Citadel Securities, the electronic-trading firm owned by hedge-fund billionaire Ken Griffin, played a quiet but critical role in the frenetic trading stocks like GameStop.
Mr. Griffin, in prepared testimony, said he played no role in Robinhood’s controversial decision to curb trading in GameStop at the height of the stock’s rally. He also plans to defend the role of Citadel Securities in the GameStop episode. Citadel Securities executes many of the orders submitted by small investors using online brokerages like Robinhood and TD Ameritrade.
Like other high-speed trading firms, Citadel Securities pays the brokerages for the right to trade against their customers’ orders, a controversial practice that has drawn fresh scrutiny in the wake of the GameStop frenzy. Such payments are “a key reason why retail investors are able to trade for free or low commissions today,” Mr. Griffin said.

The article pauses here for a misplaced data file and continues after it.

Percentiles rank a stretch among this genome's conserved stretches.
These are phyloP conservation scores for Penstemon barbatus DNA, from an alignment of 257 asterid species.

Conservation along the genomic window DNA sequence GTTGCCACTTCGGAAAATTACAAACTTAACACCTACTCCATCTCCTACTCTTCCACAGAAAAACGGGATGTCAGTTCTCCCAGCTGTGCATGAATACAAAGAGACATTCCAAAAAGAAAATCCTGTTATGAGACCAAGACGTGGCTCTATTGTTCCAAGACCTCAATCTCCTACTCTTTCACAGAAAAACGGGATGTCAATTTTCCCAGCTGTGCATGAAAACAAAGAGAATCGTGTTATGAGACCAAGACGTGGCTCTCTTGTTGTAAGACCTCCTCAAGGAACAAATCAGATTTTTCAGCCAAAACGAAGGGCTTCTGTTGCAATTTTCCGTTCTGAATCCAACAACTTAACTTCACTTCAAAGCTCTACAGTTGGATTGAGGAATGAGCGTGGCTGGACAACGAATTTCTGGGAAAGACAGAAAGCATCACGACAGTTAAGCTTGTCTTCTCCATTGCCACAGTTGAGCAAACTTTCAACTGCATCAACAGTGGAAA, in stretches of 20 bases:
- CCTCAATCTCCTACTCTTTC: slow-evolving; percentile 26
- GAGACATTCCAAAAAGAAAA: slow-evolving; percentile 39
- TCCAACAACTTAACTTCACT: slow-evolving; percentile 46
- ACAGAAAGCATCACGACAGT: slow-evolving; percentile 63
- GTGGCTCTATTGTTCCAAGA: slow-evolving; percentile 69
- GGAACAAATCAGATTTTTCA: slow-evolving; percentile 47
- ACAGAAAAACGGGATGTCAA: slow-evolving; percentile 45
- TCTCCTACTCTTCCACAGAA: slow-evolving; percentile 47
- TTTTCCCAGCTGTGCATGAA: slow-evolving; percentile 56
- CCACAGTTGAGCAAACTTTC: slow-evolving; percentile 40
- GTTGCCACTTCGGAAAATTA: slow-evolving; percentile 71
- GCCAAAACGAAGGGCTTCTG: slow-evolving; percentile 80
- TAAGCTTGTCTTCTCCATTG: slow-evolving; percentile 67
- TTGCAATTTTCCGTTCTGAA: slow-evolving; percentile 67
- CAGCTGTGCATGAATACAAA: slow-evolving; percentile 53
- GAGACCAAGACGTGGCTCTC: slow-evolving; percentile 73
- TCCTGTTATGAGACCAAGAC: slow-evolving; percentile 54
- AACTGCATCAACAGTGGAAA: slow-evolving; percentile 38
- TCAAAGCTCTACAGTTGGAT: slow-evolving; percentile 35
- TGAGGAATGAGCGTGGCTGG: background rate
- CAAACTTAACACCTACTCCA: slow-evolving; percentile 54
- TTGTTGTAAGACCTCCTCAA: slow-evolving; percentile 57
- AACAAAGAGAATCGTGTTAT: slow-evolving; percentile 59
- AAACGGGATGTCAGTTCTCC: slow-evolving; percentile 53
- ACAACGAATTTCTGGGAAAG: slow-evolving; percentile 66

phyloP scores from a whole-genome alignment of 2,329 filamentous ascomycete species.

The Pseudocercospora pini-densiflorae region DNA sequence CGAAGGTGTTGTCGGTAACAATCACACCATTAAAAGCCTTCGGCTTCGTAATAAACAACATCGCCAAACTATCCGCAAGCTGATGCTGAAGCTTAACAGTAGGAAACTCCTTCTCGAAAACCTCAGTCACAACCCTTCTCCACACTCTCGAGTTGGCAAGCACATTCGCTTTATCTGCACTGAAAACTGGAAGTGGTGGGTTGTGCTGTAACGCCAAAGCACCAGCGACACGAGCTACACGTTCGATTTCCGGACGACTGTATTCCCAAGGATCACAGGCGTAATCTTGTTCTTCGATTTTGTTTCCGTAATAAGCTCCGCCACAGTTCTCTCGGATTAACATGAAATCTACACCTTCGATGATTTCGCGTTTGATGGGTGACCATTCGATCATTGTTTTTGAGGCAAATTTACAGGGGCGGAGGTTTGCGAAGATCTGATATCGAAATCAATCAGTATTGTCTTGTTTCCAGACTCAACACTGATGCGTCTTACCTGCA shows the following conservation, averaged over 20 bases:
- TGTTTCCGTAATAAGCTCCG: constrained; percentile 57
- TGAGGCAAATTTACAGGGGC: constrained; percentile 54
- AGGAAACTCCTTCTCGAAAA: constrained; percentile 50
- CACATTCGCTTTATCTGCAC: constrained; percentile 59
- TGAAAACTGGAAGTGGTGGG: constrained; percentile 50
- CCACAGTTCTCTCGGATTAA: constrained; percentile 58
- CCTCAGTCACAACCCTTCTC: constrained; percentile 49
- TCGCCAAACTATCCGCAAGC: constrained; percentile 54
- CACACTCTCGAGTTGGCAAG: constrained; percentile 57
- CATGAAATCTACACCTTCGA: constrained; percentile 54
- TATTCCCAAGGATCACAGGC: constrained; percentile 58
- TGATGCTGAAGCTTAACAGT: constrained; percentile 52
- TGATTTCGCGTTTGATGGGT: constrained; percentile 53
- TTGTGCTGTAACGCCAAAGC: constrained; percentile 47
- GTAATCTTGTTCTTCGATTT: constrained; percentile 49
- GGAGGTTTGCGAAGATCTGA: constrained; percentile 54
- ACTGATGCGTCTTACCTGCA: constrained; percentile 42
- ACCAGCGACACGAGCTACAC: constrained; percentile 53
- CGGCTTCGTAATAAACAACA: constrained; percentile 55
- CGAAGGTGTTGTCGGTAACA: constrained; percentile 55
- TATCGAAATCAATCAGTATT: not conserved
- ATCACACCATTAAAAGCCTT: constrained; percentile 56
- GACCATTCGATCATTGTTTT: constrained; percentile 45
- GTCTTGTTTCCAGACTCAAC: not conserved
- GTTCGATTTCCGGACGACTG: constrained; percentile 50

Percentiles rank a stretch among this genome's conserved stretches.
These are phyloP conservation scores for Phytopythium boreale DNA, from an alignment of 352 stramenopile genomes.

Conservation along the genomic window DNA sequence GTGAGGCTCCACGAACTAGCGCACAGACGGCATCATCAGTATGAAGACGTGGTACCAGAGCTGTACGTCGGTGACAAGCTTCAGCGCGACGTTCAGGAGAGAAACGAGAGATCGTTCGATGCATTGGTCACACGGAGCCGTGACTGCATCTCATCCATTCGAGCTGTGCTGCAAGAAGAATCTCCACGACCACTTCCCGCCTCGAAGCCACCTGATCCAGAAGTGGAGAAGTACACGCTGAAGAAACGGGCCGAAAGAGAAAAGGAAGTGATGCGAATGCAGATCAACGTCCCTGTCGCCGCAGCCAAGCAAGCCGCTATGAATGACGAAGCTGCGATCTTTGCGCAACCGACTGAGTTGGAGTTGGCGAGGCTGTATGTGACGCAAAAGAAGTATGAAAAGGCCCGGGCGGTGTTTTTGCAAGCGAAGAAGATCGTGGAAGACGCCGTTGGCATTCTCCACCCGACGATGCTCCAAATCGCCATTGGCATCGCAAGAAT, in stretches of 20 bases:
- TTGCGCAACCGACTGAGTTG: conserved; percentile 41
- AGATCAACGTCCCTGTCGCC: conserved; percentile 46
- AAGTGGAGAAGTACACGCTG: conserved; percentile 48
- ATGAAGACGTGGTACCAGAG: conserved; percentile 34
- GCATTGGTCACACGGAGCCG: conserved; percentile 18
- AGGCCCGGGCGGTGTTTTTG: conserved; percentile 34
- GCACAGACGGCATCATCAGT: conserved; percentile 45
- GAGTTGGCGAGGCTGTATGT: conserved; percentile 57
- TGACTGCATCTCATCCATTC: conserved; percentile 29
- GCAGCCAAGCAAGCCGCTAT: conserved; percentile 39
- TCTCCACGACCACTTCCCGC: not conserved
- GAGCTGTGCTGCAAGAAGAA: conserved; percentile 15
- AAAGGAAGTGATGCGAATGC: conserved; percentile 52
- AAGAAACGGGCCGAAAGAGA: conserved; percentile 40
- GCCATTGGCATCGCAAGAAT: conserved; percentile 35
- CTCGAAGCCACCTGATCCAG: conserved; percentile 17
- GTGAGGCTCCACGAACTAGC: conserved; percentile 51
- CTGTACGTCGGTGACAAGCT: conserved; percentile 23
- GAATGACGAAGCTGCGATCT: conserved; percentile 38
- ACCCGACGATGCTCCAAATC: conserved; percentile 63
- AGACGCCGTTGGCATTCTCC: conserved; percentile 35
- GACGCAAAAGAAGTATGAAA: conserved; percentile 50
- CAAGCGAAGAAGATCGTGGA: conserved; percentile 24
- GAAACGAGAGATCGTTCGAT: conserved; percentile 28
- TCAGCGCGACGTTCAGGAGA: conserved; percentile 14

On Jan. 27, at the height of the GameStop rally, and a record day for overall stock-market trading volumes, Citadel Securities executed 7.4 billion shares’ of trades for retail investors, more than the average daily volume of the entire U.S. stock market in 2019, Mr. Griffin said, underscoring the firm’s huge role in the marketplace.
“During the period of frenzied retail equities trading, Citadel Securities was the only major market maker to provide continuous liquidity every minute of every trading day,” he added, referring to glitches that hit several rival high-speed trading firms on Jan. 27.